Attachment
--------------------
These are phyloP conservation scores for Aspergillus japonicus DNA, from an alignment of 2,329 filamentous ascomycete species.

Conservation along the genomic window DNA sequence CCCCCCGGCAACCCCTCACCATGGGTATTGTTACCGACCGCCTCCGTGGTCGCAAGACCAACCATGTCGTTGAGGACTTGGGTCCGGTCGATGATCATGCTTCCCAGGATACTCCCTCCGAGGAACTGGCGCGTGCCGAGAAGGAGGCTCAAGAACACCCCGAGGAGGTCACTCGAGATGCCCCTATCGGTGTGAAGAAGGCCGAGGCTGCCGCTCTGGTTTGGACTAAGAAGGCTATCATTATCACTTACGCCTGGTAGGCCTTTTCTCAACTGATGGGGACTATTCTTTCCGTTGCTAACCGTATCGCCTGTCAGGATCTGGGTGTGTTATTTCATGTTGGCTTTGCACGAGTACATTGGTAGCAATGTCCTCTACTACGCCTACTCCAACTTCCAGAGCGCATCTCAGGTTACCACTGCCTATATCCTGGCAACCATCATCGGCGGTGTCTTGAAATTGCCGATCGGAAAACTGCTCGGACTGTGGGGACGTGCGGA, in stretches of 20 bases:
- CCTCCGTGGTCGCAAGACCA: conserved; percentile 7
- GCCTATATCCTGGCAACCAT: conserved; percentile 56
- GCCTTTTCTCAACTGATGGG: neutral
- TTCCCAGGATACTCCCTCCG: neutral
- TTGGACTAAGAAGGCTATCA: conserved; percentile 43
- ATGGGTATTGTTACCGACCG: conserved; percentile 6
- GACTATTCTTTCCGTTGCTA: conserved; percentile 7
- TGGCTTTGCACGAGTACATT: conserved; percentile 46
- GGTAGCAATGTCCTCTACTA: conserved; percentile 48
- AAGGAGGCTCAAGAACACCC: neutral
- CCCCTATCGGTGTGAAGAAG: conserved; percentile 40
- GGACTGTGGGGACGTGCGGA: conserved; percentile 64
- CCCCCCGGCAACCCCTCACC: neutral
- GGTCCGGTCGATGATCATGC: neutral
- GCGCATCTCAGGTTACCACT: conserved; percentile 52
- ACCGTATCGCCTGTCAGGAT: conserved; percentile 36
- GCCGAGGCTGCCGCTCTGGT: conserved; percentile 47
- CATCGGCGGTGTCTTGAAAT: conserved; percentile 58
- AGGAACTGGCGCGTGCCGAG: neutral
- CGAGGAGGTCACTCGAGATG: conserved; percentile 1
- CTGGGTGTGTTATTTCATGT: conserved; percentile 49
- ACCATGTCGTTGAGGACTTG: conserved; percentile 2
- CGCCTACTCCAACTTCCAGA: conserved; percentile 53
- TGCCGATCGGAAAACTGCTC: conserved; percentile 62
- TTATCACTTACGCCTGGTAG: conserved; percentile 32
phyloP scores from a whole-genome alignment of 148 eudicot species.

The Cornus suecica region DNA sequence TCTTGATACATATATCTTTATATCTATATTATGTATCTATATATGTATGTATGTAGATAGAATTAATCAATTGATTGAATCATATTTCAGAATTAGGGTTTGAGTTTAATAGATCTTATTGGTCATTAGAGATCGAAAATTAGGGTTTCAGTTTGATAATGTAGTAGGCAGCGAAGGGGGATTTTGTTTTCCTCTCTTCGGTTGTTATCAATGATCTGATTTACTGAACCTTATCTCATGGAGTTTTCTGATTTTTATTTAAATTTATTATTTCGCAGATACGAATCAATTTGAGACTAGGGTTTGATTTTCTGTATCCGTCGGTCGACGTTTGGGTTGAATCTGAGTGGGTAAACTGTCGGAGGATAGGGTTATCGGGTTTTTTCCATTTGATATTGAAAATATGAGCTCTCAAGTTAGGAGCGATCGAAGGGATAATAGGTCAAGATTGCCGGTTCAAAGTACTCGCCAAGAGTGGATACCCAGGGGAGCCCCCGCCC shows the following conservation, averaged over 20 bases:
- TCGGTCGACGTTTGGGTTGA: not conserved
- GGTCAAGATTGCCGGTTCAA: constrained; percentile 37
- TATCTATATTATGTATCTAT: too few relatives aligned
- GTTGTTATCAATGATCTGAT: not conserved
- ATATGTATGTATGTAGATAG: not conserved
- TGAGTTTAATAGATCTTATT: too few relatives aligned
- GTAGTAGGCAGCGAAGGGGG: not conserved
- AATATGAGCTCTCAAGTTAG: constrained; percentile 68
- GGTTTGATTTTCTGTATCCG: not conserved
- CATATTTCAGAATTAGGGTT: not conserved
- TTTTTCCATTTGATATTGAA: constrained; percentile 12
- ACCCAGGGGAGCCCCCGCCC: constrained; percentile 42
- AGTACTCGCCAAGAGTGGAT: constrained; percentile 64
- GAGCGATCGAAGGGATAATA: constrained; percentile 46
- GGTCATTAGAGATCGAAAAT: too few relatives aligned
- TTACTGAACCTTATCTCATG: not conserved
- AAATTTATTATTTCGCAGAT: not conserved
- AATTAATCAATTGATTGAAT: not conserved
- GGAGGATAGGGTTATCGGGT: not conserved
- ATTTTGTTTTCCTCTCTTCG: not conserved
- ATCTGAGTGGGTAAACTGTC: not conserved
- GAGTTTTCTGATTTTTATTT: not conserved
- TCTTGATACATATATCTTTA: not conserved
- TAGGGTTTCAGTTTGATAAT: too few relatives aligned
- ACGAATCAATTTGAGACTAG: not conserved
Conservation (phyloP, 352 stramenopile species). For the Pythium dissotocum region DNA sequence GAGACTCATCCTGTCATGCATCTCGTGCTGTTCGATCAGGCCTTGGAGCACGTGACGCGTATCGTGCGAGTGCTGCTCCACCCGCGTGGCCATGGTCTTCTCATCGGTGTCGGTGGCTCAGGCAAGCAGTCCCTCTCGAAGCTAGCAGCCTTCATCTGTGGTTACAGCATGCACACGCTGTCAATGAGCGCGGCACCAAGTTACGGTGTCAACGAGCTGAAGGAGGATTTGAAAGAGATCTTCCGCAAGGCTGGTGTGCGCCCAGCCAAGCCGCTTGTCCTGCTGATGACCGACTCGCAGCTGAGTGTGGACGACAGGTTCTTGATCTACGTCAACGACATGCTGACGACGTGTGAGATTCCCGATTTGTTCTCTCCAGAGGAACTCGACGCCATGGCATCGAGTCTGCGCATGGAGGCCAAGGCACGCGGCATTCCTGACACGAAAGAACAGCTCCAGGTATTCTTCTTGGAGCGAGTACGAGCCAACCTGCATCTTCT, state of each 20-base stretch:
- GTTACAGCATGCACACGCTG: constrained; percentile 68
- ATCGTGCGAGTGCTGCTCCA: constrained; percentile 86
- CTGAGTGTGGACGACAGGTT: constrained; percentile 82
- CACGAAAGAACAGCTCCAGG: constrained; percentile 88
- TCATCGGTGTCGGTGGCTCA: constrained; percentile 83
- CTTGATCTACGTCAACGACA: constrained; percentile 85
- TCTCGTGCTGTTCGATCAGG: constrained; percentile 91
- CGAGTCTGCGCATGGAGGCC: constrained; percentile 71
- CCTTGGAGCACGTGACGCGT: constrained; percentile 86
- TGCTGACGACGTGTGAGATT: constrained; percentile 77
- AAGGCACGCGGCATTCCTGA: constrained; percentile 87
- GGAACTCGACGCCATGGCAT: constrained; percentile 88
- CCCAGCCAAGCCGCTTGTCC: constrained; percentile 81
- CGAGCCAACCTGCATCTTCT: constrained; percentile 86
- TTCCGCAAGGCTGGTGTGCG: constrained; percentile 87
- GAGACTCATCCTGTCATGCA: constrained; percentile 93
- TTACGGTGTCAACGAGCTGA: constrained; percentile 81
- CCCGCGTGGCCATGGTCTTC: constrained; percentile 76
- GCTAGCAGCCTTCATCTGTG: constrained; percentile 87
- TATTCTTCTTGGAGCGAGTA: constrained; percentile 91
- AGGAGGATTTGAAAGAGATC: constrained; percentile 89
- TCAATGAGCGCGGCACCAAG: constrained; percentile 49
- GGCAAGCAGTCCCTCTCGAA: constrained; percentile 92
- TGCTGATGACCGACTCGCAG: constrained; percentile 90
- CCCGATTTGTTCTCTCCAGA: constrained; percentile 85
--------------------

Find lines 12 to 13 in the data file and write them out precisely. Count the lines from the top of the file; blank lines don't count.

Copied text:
- AAGGAGGCTCAAGAACACCC: neutral
- CCCCTATCGGTGTGAAGAAG: conserved; percentile 40